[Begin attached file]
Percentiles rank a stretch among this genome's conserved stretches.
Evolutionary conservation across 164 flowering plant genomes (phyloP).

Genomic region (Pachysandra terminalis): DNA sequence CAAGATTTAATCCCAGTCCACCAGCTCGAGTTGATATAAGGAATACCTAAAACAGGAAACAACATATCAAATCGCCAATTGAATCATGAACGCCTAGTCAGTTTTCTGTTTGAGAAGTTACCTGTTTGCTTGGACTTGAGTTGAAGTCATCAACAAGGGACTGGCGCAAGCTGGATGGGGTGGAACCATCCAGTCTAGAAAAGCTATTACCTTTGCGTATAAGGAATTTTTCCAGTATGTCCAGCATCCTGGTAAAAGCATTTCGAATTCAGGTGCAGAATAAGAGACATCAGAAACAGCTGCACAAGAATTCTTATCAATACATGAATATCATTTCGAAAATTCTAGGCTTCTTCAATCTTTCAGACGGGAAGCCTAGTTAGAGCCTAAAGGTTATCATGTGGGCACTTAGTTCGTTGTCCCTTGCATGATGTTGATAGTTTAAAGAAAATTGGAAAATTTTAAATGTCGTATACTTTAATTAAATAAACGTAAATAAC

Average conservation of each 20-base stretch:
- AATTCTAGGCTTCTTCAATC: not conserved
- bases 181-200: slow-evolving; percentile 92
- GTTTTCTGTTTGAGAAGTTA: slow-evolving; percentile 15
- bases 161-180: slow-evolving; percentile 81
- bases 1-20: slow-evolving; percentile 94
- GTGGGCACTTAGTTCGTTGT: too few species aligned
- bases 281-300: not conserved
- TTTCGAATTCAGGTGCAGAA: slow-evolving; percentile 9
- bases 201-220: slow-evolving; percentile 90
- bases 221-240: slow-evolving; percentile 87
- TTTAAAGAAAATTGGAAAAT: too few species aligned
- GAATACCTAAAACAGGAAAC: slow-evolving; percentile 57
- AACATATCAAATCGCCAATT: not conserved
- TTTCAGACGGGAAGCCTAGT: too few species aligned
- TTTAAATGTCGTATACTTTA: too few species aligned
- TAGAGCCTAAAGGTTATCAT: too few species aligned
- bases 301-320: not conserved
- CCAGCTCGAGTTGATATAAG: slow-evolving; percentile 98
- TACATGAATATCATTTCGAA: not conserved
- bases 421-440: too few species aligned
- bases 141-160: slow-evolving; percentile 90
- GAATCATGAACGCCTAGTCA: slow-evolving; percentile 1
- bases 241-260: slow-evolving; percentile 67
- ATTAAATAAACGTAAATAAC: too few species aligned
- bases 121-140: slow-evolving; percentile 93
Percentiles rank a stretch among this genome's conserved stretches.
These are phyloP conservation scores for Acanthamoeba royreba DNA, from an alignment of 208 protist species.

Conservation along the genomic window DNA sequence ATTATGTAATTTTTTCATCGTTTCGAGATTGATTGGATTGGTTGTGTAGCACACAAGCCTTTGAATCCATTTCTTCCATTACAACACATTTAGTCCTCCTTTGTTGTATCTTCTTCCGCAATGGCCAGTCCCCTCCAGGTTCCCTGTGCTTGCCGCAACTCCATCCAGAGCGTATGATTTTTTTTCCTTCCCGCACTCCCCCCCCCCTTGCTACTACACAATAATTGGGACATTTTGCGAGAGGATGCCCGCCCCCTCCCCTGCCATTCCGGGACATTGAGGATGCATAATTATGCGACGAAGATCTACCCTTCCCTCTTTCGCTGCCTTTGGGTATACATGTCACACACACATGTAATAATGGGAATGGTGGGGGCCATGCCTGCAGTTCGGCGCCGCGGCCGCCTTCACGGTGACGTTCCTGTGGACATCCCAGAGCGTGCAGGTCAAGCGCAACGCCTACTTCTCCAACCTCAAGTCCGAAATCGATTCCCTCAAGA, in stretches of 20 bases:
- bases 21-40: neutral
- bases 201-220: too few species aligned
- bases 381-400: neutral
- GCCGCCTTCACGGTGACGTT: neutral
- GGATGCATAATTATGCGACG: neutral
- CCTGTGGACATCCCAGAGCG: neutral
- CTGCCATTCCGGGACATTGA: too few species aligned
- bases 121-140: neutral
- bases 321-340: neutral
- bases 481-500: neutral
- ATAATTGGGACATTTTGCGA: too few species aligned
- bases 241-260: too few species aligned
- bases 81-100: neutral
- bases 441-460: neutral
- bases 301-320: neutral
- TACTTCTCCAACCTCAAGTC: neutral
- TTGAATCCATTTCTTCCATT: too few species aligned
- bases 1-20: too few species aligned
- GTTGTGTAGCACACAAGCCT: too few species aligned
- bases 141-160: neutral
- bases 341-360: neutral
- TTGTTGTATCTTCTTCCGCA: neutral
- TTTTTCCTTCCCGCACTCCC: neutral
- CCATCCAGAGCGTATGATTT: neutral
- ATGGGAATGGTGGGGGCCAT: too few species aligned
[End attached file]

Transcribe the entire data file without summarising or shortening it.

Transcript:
Percentiles rank a stretch among this genome's conserved stretches.
Evolutionary conservation across 164 flowering plant genomes (phyloP).

Genomic region (Pachysandra terminalis): DNA sequence CAAGATTTAATCCCAGTCCACCAGCTCGAGTTGATATAAGGAATACCTAAAACAGGAAACAACATATCAAATCGCCAATTGAATCATGAACGCCTAGTCAGTTTTCTGTTTGAGAAGTTACCTGTTTGCTTGGACTTGAGTTGAAGTCATCAACAAGGGACTGGCGCAAGCTGGATGGGGTGGAACCATCCAGTCTAGAAAAGCTATTACCTTTGCGTATAAGGAATTTTTCCAGTATGTCCAGCATCCTGGTAAAAGCATTTCGAATTCAGGTGCAGAATAAGAGACATCAGAAACAGCTGCACAAGAATTCTTATCAATACATGAATATCATTTCGAAAATTCTAGGCTTCTTCAATCTTTCAGACGGGAAGCCTAGTTAGAGCCTAAAGGTTATCATGTGGGCACTTAGTTCGTTGTCCCTTGCATGATGTTGATAGTTTAAAGAAAATTGGAAAATTTTAAATGTCGTATACTTTAATTAAATAAACGTAAATAAC

Average conservation of each 20-base stretch:
- AATTCTAGGCTTCTTCAATC: not conserved
- bases 181-200: slow-evolving; percentile 92
- GTTTTCTGTTTGAGAAGTTA: slow-evolving; percentile 15
- bases 161-180: slow-evolving; percentile 81
- bases 1-20: slow-evolving; percentile 94
- GTGGGCACTTAGTTCGTTGT: too few species aligned
- bases 281-300: not conserved
- TTTCGAATTCAGGTGCAGAA: slow-evolving; percentile 9
- bases 201-220: slow-evolving; percentile 90
- bases 221-240: slow-evolving; percentile 87
- TTTAAAGAAAATTGGAAAAT: too few species aligned
- GAATACCTAAAACAGGAAAC: slow-evolving; percentile 57
- AACATATCAAATCGCCAATT: not conserved
- TTTCAGACGGGAAGCCTAGT: too few species aligned
- TTTAAATGTCGTATACTTTA: too few species aligned
- TAGAGCCTAAAGGTTATCAT: too few species aligned
- bases 301-320: not conserved
- CCAGCTCGAGTTGATATAAG: slow-evolving; percentile 98
- TACATGAATATCATTTCGAA: not conserved
- bases 421-440: too few species aligned
- bases 141-160: slow-evolving; percentile 90
- GAATCATGAACGCCTAGTCA: slow-evolving; percentile 1
- bases 241-260: slow-evolving; percentile 67
- ATTAAATAAACGTAAATAAC: too few species aligned
- bases 121-140: slow-evolving; percentile 93
Percentiles rank a stretch among this genome's conserved stretches.
These are phyloP conservation scores for Acanthamoeba royreba DNA, from an alignment of 208 protist species.

Conservation along the genomic window DNA sequence ATTATGTAATTTTTTCATCGTTTCGAGATTGATTGGATTGGTTGTGTAGCACACAAGCCTTTGAATCCATTTCTTCCATTACAACACATTTAGTCCTCCTTTGTTGTATCTTCTTCCGCAATGGCCAGTCCCCTCCAGGTTCCCTGTGCTTGCCGCAACTCCATCCAGAGCGTATGATTTTTTTTCCTTCCCGCACTCCCCCCCCCCTTGCTACTACACAATAATTGGGACATTTTGCGAGAGGATGCCCGCCCCCTCCCCTGCCATTCCGGGACATTGAGGATGCATAATTATGCGACGAAGATCTACCCTTCCCTCTTTCGCTGCCTTTGGGTATACATGTCACACACACATGTAATAATGGGAATGGTGGGGGCCATGCCTGCAGTTCGGCGCCGCGGCCGCCTTCACGGTGACGTTCCTGTGGACATCCCAGAGCGTGCAGGTCAAGCGCAACGCCTACTTCTCCAACCTCAAGTCCGAAATCGATTCCCTCAAGA, in stretches of 20 bases:
- bases 21-40: neutral
- bases 201-220: too few species aligned
- bases 381-400: neutral
- GCCGCCTTCACGGTGACGTT: neutral
- GGATGCATAATTATGCGACG: neutral
- CCTGTGGACATCCCAGAGCG: neutral
- CTGCCATTCCGGGACATTGA: too few species aligned
- bases 121-140: neutral
- bases 321-340: neutral
- bases 481-500: neutral
- ATAATTGGGACATTTTGCGA: too few species aligned
- bases 241-260: too few species aligned
- bases 81-100: neutral
- bases 441-460: neutral
- bases 301-320: neutral
- TACTTCTCCAACCTCAAGTC: neutral
- TTGAATCCATTTCTTCCATT: too few species aligned
- bases 1-20: too few species aligned
- GTTGTGTAGCACACAAGCCT: too few species aligned
- bases 141-160: neutral
- bases 341-360: neutral
- TTGTTGTATCTTCTTCCGCA: neutral
- TTTTTCCTTCCCGCACTCCC: neutral
- CCATCCAGAGCGTATGATTT: neutral
- ATGGGAATGGTGGGGGCCAT: too few species aligned